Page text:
Tarot Card Myths and Superstitions

As I have been reading and listening to podcasts and researching blogs and other Pagan websites, I’ve come across some interesting superstitions in the craft. I am always interested in hearing/learning about myths and superstitions; I like to wonder or hopefully find out where they originated from and why. The majority of Pagans/witches seem to poo-poo the superstitions they mention, but I thought it might make for an interesting discussion.
So, basically I’ve discovered that some “witchy” items have myths or superstitions surrounding them when it comes to purchasing or collecting them yourself. Apparently, some people believe certain things must be gifted to you or else they won’t work as well or maybe something bad will happen. So I thought I would talk about one of the items that I’ve heard discussed on podcasts or read on blogs that has a number of rules that must be followed to own: TAROT CARDS.


(“Penny Dreadful” tarot deck.
Photo credit to technabob.com and possibly ThinkGeek.com)

  1. YOU CAN’T BUY YOUR OWN DECK: The beliefs behind this idea is that A.) they won’t work for you and B.) gifting means you were worthy of them, whereas there is no “honor” or something in buying them for yourself. I also read somewhere that receiving them as a gift is supposed to celebrate the fact that you have psychic abilities, but purchasing them will cause you to lose your ability. Like, the
    Gods/Goddesses revoke your psychic membership essentially. This is the most common myth and, from what I’ve heard/read, the myth may have started long, long ago (possibly gypsies) where the gift was essentially passed down through the family with the family card deck; like an heirloom of sorts.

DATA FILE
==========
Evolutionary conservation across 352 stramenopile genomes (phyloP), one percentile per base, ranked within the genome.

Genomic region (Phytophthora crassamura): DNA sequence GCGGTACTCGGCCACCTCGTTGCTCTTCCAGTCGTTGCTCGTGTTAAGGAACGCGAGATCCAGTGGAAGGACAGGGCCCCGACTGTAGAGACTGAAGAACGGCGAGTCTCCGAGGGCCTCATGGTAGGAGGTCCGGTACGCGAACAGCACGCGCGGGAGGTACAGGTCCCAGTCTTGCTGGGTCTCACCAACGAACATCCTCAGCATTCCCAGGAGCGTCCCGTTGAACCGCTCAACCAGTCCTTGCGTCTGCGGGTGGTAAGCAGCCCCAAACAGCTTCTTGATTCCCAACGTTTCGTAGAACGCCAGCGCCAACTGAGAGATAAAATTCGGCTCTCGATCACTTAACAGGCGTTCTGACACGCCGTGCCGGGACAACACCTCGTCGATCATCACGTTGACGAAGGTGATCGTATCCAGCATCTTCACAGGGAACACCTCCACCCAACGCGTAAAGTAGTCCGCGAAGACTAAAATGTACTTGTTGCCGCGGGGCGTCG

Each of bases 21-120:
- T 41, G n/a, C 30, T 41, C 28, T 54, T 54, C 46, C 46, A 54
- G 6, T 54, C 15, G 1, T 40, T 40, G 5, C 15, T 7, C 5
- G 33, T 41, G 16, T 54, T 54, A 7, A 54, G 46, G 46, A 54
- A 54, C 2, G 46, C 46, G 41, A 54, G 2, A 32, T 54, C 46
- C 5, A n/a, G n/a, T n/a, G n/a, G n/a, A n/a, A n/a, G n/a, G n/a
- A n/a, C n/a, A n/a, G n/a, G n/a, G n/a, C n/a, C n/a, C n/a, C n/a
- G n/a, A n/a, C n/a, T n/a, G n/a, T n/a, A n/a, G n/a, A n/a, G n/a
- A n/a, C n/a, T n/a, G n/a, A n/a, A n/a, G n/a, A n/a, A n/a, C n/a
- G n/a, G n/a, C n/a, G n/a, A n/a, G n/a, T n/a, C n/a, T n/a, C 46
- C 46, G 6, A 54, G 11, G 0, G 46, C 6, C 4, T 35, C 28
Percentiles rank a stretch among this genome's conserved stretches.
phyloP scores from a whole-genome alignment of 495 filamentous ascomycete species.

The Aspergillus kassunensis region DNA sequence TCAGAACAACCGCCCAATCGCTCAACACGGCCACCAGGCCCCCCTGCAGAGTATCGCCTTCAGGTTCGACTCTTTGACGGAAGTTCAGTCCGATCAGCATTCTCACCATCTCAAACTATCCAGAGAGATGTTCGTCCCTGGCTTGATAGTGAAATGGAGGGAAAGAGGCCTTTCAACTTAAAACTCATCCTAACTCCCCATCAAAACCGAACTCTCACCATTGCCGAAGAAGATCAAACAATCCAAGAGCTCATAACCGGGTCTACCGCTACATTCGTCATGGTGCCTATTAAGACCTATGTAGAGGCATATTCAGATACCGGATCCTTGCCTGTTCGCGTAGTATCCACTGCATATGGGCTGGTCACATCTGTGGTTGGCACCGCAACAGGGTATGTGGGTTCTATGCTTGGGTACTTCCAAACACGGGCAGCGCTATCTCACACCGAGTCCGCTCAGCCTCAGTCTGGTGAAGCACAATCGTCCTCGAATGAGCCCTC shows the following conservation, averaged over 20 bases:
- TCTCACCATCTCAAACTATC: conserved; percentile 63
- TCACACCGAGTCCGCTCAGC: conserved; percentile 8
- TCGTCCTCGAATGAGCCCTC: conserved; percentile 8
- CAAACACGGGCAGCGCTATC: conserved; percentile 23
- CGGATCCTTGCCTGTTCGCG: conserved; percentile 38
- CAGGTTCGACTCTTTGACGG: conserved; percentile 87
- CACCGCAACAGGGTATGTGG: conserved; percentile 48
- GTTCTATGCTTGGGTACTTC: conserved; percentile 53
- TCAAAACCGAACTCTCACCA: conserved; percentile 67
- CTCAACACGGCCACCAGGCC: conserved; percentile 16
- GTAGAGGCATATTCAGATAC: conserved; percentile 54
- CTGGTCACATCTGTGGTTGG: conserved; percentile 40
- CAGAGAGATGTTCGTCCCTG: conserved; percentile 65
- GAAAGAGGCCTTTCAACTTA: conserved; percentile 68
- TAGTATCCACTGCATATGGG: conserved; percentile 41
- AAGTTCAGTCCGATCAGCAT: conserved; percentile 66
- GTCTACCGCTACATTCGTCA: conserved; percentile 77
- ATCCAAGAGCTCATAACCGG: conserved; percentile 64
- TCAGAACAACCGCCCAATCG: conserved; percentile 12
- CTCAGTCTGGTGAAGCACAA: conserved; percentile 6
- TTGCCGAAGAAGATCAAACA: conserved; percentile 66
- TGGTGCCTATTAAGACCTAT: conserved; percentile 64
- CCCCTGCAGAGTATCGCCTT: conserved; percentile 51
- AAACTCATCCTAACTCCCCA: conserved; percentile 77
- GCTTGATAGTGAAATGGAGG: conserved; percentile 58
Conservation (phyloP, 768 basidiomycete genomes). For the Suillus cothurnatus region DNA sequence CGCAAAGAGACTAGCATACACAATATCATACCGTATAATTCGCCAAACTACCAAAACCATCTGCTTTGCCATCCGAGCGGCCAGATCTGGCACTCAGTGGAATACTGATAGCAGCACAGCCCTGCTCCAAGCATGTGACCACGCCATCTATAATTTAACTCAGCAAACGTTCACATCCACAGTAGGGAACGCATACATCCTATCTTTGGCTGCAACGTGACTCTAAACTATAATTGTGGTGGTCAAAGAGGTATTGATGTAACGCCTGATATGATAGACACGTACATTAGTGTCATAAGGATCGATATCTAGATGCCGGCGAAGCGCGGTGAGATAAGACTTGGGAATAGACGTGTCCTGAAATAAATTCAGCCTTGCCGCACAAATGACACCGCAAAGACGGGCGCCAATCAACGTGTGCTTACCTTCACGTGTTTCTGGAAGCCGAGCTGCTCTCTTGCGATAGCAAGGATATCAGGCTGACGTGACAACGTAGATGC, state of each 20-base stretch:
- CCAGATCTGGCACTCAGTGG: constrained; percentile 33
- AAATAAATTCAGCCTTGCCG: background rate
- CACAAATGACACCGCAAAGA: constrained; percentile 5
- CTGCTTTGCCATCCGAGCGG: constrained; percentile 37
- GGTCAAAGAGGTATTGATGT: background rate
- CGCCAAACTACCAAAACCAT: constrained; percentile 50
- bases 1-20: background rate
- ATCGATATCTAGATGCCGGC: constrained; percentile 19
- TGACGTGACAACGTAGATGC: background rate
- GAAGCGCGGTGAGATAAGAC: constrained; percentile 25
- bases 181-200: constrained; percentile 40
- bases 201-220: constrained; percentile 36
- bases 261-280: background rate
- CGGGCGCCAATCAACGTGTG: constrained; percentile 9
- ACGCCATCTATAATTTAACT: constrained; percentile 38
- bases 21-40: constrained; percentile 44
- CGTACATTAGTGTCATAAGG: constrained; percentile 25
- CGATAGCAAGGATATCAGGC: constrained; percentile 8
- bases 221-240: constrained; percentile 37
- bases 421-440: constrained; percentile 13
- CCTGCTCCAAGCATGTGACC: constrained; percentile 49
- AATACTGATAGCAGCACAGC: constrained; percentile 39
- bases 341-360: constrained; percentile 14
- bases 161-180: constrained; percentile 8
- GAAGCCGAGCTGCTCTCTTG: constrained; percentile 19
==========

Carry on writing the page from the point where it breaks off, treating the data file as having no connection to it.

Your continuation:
2. YOU CAN’T READ TAROT ON YOURSELF: This myth is pretty straight forward: you can’t read tarot for yourself; mainly because it just won’t work. There’s argument about whether or not one can be truly objective when reading their own tarot and I can actually kind of see why this could be a valid point actually. Maybe Yes/No tarot is easier for self-reading, but something a bit more involved could be best for reading
  3. TAROT CARDS MUST BE STORED BY WRAPPING THEM IN SILK AND KEEPING THEM IN A SACRED PLACE: I don’t think I need to delve into this one too much. I imagine the reason for this superstition is that silk and a sacred place will keep them clean and safe (both from damage and other outside entities/influences).
  4. NO ONE BUT THE OWNER SHOULD TOUCH THE TAROT CARD DECK: This belief is pretty common as well. The idea is that another person could attach their energy to your cards which will mess with your own connection to them and screw up your readings. Also, if their energy is a more negative one then…well, that’s obviously not

These are the three most common beliefs about tarot cards I’ve heard of so far. And it’s funny, because there is another belief that you actually shouldn’t accept gifted tarot cards. This is because you don’t know if they’ve been properly cleansed or what energies or entities may be attached to the deck.

I actually only truly agree with the last superstition, but that’s probably because I believe the same as someone touching another person’s altar (at least without permission). Aside from being plain ol’ bad etiquette, once again it introduces the possibility of your magic workings being messed with. You don’t know what energies that person may leave behind. As for the gifting belief; I call hogwash (at least for me). On my new path, I’ve been taking a more “allowing things to come to me” approach. While I do want to use tarot someday, I won’t until I happen upon a deck that calls out to me; a deck that chooses to be used in my craft and when/if that happens, my wallet is opening (same goes for my future athame, chalice, Grimoire, etc).

Do you follow or believe any of these super
stitions about tarot decks? Or better yet, what other superstitions/myths have you heard of when it comes to witchcraft or the tools used?

Blessed be!


5 thoughts on “Tarot Card Myths and Superstitions

      • I know; it’s the weirdest thing and I totally don’t believe it. However, I read somewhere that it originated from a tradition for card readers way in the past (I’m thinking I read it was particularly a Gypsy tradition, but am not positive) where tarot decks were treated like family heirlooms, so there was a lot of significance to being gifted a tarot deck. Obviously in this day and age that’s not exactly a possibility (or a necessity), but some people still think it’s “better” if a deck is given to you vs buying it yourself. I say, whatever floats your boat, but I’m buying mine! lol 😉


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